The first coronavirus vaccines have arrived.
Scientists, drugmakers and governments have moved with unprecedented haste to develop a vaccine against the new coronavirus. The fastest of them have completed studies proving their vaccines can protect against COVID-19. A half dozen shots from developers in the U.S., U.K., Germany, China and Russia have now been cleared by regulators for emergency use.
Their success is a scientific feat with few parallels. No vaccine has ever been developed so quickly, never mind readied for widespread use.
Vaccine frontrunners have progressed quickly
Use the buttons below to highlight events in each company's timeline. Solid dots indicate events which have occurred, while striped bars indicate company estimates for when an event will occur.
With the health of their citizens at stake, governments invested enormous sums of money into vaccine research and development, and to prepare to manufacture and distribute what will likely need to be billions of doses necessary to keep the pandemic at bay.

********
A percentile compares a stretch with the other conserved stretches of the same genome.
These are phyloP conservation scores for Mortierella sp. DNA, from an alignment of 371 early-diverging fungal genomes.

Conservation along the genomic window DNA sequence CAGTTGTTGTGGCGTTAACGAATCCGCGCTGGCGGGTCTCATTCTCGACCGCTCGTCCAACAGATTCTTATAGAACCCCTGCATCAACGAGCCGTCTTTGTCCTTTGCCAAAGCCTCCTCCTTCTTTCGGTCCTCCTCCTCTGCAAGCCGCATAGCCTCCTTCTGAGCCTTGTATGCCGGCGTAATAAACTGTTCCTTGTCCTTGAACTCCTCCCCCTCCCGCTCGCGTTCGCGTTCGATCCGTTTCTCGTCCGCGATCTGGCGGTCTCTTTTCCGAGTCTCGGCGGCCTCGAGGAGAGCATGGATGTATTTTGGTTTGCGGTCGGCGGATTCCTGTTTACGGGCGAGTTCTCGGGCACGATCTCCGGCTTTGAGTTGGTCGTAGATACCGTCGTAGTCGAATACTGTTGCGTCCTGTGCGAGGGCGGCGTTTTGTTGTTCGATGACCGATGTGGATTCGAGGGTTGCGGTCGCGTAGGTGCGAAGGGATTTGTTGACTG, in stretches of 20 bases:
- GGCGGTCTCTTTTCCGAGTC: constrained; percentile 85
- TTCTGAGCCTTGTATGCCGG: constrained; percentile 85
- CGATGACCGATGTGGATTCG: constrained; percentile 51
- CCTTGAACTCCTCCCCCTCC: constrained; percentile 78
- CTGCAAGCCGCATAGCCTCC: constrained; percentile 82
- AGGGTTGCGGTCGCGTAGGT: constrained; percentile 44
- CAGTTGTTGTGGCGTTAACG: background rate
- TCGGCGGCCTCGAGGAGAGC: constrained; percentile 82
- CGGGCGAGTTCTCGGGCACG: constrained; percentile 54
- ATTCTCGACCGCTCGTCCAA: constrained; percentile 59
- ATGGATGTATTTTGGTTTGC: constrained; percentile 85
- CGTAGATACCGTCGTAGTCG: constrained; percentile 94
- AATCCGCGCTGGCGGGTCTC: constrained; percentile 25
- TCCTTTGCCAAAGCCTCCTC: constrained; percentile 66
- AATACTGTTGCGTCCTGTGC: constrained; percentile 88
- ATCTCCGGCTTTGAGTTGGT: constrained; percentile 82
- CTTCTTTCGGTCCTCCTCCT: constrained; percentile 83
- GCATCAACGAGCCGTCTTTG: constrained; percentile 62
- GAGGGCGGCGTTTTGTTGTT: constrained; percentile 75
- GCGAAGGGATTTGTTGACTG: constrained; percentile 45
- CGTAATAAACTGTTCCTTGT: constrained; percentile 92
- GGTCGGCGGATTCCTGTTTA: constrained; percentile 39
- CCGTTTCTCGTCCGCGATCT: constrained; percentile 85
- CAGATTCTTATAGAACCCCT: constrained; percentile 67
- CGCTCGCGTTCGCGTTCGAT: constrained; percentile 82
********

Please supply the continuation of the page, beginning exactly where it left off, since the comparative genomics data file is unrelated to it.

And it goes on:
The immunization campaigns that are just now getting underway will help determine whether the virus becomes endemic, recurring year after year, or is ultimately checked.
The frenetic race to develop a vaccine, and to secure supplies of the leading candidates, has led to political jockeying between governments, however. Russia, seeking a Sputnik-like achievement to tout to the world, approved a vaccine before testing was complete, while China cleared experimental shots for limited domestic use early on. The Trump administration, meanwhile, pledged more than $11 billion in funding for seven candidates through "Operation Warp Speed."
Initial doses of authorized vaccines are in short supply, and early access has largely been dictated by lucrative deals struck between drugmakers and governments. Yet, to truly curb the spread of the SARS-CoV-2 virus, getting vaccines to nations wealthy and poor will be a vital mission.
Here's where things stand for 14 of the most advanced, most promising or best-funded vaccine candidates. Use the menu on the left to jump to a developer.
Author:Jonathan Gardner, Ned Pagliarulo, Ben Fidler